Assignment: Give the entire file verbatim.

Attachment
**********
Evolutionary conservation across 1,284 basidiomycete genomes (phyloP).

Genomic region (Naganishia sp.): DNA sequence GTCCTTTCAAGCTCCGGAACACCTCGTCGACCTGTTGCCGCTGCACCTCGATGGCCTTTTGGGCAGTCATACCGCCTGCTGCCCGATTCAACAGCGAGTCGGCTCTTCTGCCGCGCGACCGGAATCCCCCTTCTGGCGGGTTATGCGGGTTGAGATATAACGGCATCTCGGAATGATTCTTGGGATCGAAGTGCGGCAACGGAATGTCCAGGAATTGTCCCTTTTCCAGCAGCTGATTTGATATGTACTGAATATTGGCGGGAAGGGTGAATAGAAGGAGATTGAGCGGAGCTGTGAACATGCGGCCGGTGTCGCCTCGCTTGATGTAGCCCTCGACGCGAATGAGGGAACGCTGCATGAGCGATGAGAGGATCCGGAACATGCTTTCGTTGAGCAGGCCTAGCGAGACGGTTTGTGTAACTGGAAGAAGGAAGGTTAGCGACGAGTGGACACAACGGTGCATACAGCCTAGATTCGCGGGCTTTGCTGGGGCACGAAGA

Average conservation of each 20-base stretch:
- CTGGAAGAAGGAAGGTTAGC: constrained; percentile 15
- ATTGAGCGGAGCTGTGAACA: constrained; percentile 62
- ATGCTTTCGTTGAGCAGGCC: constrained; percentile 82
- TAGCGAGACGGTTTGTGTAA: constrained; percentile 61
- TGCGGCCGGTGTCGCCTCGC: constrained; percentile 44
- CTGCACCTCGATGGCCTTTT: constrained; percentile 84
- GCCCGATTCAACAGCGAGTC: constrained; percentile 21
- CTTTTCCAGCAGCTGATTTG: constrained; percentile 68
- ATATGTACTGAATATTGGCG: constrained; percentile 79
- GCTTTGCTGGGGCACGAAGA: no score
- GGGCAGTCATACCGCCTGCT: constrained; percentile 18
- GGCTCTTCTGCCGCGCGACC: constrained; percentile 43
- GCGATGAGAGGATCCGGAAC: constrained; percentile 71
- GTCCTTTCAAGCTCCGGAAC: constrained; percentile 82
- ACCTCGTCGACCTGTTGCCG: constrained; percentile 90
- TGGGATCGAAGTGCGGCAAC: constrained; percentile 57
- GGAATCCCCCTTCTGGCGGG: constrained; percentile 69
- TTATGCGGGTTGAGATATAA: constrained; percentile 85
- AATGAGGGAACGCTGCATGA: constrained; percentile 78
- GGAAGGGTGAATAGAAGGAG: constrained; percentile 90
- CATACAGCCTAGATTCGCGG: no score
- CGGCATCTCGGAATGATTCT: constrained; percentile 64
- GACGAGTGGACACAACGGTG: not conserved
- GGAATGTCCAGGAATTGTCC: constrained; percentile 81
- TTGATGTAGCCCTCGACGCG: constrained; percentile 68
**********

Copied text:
Evolutionary conservation across 1,284 basidiomycete genomes (phyloP).

Genomic region (Naganishia sp.): DNA sequence GTCCTTTCAAGCTCCGGAACACCTCGTCGACCTGTTGCCGCTGCACCTCGATGGCCTTTTGGGCAGTCATACCGCCTGCTGCCCGATTCAACAGCGAGTCGGCTCTTCTGCCGCGCGACCGGAATCCCCCTTCTGGCGGGTTATGCGGGTTGAGATATAACGGCATCTCGGAATGATTCTTGGGATCGAAGTGCGGCAACGGAATGTCCAGGAATTGTCCCTTTTCCAGCAGCTGATTTGATATGTACTGAATATTGGCGGGAAGGGTGAATAGAAGGAGATTGAGCGGAGCTGTGAACATGCGGCCGGTGTCGCCTCGCTTGATGTAGCCCTCGACGCGAATGAGGGAACGCTGCATGAGCGATGAGAGGATCCGGAACATGCTTTCGTTGAGCAGGCCTAGCGAGACGGTTTGTGTAACTGGAAGAAGGAAGGTTAGCGACGAGTGGACACAACGGTGCATACAGCCTAGATTCGCGGGCTTTGCTGGGGCACGAAGA

Average conservation of each 20-base stretch:
- CTGGAAGAAGGAAGGTTAGC: constrained; percentile 15
- ATTGAGCGGAGCTGTGAACA: constrained; percentile 62
- ATGCTTTCGTTGAGCAGGCC: constrained; percentile 82
- TAGCGAGACGGTTTGTGTAA: constrained; percentile 61
- TGCGGCCGGTGTCGCCTCGC: constrained; percentile 44
- CTGCACCTCGATGGCCTTTT: constrained; percentile 84
- GCCCGATTCAACAGCGAGTC: constrained; percentile 21
- CTTTTCCAGCAGCTGATTTG: constrained; percentile 68
- ATATGTACTGAATATTGGCG: constrained; percentile 79
- GCTTTGCTGGGGCACGAAGA: no score
- GGGCAGTCATACCGCCTGCT: constrained; percentile 18
- GGCTCTTCTGCCGCGCGACC: constrained; percentile 43
- GCGATGAGAGGATCCGGAAC: constrained; percentile 71
- GTCCTTTCAAGCTCCGGAAC: constrained; percentile 82
- ACCTCGTCGACCTGTTGCCG: constrained; percentile 90
- TGGGATCGAAGTGCGGCAAC: constrained; percentile 57
- GGAATCCCCCTTCTGGCGGG: constrained; percentile 69
- TTATGCGGGTTGAGATATAA: constrained; percentile 85
- AATGAGGGAACGCTGCATGA: constrained; percentile 78
- GGAAGGGTGAATAGAAGGAG: constrained; percentile 90
- CATACAGCCTAGATTCGCGG: no score
- CGGCATCTCGGAATGATTCT: constrained; percentile 64
- GACGAGTGGACACAACGGTG: not conserved
- GGAATGTCCAGGAATTGTCC: constrained; percentile 81
- TTGATGTAGCCCTCGACGCG: constrained; percentile 68